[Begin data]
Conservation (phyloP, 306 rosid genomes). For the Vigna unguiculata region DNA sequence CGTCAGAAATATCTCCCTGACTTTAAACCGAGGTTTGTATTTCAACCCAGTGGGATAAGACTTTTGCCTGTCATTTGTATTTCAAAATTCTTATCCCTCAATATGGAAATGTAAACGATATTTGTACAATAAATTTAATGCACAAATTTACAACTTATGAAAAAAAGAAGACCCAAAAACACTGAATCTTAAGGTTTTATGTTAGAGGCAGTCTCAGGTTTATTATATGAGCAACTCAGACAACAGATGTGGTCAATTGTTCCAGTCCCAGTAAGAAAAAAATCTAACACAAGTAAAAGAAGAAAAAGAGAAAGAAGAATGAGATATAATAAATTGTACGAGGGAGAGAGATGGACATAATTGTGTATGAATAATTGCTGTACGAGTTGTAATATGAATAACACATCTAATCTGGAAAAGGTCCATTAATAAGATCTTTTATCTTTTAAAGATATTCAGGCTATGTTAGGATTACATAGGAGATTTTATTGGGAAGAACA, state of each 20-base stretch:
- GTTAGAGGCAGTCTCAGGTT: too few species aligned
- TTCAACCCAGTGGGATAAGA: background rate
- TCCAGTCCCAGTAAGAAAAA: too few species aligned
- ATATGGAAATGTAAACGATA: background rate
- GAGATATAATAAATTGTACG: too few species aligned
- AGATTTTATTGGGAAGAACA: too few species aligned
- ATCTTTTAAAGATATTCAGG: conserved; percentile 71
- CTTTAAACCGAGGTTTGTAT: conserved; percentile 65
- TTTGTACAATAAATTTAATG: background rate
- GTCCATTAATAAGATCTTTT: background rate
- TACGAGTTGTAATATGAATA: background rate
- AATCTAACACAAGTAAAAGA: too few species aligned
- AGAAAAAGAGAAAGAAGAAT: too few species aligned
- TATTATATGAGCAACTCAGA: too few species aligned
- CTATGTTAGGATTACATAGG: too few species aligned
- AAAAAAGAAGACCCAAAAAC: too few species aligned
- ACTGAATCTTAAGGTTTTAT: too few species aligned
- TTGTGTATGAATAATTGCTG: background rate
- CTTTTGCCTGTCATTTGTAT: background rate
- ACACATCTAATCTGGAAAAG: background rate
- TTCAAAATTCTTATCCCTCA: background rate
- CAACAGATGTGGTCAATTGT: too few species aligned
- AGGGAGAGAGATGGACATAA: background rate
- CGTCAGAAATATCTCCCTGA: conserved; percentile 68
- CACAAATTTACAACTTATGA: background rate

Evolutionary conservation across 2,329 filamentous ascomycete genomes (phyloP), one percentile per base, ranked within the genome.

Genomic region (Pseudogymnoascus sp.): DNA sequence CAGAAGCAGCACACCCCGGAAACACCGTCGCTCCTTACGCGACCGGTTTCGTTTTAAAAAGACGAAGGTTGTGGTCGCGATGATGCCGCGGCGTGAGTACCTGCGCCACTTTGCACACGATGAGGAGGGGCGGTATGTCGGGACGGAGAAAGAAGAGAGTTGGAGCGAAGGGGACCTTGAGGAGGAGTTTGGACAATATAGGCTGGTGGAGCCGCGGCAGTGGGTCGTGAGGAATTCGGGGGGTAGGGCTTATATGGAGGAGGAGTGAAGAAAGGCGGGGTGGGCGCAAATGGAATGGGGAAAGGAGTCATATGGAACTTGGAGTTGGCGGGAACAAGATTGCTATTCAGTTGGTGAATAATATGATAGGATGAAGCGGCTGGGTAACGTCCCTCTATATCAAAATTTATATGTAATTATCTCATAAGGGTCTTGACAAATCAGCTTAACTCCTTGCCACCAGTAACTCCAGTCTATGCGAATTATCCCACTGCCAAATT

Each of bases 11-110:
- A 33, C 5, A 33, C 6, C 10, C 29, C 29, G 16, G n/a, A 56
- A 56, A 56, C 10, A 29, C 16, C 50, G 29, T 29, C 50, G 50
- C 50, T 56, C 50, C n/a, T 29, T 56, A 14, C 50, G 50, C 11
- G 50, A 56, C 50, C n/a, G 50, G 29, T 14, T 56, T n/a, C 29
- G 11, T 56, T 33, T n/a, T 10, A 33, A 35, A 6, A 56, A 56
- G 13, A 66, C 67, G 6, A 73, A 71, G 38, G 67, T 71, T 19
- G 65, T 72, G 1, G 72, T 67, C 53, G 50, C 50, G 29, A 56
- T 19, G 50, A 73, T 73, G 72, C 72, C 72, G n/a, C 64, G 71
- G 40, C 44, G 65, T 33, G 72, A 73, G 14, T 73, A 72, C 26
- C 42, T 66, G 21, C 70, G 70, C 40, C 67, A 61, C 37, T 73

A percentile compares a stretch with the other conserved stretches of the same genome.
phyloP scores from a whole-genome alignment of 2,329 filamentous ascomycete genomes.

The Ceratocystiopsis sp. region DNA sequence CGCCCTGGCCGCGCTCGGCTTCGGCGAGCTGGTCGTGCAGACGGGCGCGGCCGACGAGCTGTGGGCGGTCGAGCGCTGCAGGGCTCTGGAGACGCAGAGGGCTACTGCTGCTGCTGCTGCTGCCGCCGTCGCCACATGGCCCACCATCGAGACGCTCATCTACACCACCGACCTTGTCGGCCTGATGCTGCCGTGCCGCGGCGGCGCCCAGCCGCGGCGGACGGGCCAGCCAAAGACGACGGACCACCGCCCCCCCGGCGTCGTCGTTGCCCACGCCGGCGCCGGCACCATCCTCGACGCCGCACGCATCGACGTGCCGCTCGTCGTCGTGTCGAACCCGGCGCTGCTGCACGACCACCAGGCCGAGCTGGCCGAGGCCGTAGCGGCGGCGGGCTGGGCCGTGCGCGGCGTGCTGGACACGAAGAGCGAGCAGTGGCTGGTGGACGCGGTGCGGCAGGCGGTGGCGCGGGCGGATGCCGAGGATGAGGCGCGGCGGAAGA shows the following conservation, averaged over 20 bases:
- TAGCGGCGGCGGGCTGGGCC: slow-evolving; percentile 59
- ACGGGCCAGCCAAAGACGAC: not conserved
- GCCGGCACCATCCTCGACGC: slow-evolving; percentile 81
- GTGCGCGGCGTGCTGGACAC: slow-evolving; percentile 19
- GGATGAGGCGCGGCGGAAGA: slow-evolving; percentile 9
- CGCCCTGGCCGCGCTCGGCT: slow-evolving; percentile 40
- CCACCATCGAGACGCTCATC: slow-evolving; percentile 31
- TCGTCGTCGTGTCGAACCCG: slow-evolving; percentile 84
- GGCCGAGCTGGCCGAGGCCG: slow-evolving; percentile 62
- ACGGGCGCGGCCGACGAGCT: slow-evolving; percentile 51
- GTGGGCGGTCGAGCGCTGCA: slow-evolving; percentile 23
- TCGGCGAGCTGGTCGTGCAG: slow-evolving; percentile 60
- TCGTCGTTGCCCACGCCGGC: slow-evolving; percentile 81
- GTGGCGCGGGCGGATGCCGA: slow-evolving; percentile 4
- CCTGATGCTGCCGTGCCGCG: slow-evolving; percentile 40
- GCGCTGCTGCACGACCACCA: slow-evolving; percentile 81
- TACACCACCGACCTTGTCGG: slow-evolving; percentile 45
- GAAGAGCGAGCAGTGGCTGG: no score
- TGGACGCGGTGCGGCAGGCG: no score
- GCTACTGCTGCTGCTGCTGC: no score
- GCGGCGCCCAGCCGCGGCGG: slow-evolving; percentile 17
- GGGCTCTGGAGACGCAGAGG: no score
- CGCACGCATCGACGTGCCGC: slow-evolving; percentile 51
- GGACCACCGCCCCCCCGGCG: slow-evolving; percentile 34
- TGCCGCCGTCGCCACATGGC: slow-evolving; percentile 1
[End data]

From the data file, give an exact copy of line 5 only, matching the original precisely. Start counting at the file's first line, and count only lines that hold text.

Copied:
- ATATGGAAATGTAAACGATA: background rate